Each month, we welcome readers to opine on the noteworthy — or even the trivial — aspects of their lives as JanSan professionals.The following is some of the correspondence we have received in recent weeks.
PR Redefined: What Should It Mean For The Cleaning Industry?
The Public Relations Society of America (PRSA) — of which I am a member — recently devoted major organizational resources to establish consensus around and redefine the meaning of public relations (PR) for practitioners.
Here is the well-chosen verbiage PRSA selected to define how responsible manufacturers in the cleaning industry and elsewhere should engage in PR followed by my own cautionary comments and exhortations specific to the cleaning field: "Public relations is a strategic communication process that builds mutually beneficial relationships between organizations and their publics."
The operative words are "communication … that builds mutually beneficial relationships."
This is important because much of what you read in trade journals is generated by PR people — whether they define themselves as "industry writers" or not — representing manufacturer interests, and quite often, the "information" shared does not have the bona fide interests of readers at heart on an equal plane with those of the sponsoring manufacturer.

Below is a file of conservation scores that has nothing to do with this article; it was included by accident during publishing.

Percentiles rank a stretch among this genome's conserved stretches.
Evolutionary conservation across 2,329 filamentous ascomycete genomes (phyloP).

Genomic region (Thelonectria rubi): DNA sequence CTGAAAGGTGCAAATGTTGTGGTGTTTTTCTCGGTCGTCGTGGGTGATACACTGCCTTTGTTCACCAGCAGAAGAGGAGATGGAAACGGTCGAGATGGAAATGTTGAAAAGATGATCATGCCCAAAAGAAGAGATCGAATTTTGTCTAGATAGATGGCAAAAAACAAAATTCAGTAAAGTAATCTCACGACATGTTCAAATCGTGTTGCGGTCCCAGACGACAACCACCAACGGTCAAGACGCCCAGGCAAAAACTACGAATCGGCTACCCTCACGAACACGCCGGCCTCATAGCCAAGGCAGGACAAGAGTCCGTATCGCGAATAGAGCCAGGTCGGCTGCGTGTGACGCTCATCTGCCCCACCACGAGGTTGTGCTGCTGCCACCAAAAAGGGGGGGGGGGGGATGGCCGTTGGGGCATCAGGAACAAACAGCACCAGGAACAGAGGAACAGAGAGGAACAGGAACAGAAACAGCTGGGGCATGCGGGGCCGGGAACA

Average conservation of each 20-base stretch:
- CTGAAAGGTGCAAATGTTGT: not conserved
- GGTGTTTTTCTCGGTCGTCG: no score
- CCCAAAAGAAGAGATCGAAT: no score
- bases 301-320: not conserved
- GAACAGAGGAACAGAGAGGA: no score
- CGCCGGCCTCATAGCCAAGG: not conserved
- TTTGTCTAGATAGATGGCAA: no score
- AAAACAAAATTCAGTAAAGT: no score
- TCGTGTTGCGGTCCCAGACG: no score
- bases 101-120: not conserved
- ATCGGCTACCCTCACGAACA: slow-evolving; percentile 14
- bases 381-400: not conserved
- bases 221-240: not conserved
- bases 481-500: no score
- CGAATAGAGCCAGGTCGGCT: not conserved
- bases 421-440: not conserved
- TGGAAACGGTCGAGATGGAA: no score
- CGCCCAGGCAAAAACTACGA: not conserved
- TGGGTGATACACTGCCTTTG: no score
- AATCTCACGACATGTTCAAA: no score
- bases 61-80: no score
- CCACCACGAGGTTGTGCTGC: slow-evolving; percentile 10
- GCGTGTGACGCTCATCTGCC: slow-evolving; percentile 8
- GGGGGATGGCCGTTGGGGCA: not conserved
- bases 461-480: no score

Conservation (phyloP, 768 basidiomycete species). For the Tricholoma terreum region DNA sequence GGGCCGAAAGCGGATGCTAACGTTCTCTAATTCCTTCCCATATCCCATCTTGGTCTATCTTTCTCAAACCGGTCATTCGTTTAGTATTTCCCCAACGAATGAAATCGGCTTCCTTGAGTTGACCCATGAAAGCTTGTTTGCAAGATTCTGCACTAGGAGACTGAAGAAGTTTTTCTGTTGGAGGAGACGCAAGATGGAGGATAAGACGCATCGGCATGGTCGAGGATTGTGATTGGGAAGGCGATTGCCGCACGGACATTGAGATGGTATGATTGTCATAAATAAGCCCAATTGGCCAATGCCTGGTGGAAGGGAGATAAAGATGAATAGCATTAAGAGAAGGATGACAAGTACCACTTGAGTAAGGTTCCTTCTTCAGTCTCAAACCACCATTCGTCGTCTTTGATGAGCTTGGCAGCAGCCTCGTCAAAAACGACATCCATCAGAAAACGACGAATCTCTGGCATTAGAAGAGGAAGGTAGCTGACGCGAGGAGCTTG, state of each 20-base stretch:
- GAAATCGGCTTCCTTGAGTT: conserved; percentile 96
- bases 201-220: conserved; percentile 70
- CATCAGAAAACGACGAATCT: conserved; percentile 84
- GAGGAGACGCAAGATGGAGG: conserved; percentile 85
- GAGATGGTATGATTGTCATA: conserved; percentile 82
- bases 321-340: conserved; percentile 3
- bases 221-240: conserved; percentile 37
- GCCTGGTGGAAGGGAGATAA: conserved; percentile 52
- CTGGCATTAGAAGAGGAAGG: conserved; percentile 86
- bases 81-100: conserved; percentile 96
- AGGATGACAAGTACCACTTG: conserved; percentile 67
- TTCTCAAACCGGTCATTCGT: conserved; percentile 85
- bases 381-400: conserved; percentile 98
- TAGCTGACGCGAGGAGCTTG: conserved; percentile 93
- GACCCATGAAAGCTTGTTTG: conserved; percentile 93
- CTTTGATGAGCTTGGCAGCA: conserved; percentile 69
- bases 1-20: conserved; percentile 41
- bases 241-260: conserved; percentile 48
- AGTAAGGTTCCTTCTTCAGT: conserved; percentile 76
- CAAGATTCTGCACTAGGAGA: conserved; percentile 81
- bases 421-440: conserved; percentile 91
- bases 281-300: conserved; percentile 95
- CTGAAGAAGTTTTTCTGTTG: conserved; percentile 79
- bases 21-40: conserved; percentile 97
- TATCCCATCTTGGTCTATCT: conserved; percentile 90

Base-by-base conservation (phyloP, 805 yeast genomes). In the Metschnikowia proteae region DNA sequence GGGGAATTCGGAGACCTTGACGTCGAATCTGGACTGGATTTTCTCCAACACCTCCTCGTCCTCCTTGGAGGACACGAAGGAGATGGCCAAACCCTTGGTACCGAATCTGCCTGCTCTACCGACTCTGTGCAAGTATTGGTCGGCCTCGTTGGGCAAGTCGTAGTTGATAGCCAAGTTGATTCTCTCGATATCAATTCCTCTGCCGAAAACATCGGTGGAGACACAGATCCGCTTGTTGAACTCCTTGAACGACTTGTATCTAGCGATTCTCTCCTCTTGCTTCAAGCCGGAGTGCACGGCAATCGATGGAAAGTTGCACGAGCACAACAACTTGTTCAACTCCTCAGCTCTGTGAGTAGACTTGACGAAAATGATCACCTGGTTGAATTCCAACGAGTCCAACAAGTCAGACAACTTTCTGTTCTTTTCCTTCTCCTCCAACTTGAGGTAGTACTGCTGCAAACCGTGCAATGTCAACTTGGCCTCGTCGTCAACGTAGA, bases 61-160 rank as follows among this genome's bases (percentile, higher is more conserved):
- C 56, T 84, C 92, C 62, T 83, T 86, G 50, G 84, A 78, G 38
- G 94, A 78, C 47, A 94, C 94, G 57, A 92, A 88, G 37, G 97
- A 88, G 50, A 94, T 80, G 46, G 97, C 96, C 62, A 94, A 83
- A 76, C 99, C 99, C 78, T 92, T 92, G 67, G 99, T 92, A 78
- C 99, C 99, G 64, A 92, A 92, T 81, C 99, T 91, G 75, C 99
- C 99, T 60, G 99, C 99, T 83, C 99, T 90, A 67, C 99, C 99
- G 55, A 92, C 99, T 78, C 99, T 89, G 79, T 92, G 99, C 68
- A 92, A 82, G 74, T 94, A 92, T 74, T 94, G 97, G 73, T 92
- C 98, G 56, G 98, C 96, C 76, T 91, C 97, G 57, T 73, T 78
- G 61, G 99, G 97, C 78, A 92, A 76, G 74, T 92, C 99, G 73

I speak specifically of the trend to use "studies" to validate product claims when that targeted and narrow band of research has been bought and paid for by the manufacturer to show the reader just what it wants them to see and no more.
There is plenty wrong with that.
Before continuing the rant, let me share what I wrote for the International Custodial Advisors Network (ICAN) back in 2004 in response to a reader question about marketing and PR.
"The purpose of PR writing is to establish and maintain a relationship with the desired public, hence the term ''public relations.'' Please underscore the word ''relationship.'' Good relationships are built on truth, trust, integrity and looking out for another''s interests. I doubt that your relationship with your wife, husband, mother, father, brother, sister, coworker or other associate would last long if your communications were dominated by misleading statements, empty assertions, self-interest and manipulation. Therefore, the purpose of PR writing — also known as marketing communications — is first to inform, second to sell. Its tone must be informational, not promotional. This means focusing on what the reader wants and needs to know to make an informed decision."
With this in mind, I implore — yes, beseech — companies who engage in PR to invest in objective research through independent and credible labs such as the Toxics Use Reduction Institute (TURI), found at the University of Massachusetts at Lowell, to fairly validate the performance of products, and then use that research to develop even more credible peer-reviewed research to give readers the data they need "to make an informed decision" apart from any sales or marketing agenda.
Wouldn''t you trust a company that takes this higher path and shares information based on solid peer-reviewed data — what some call the truth?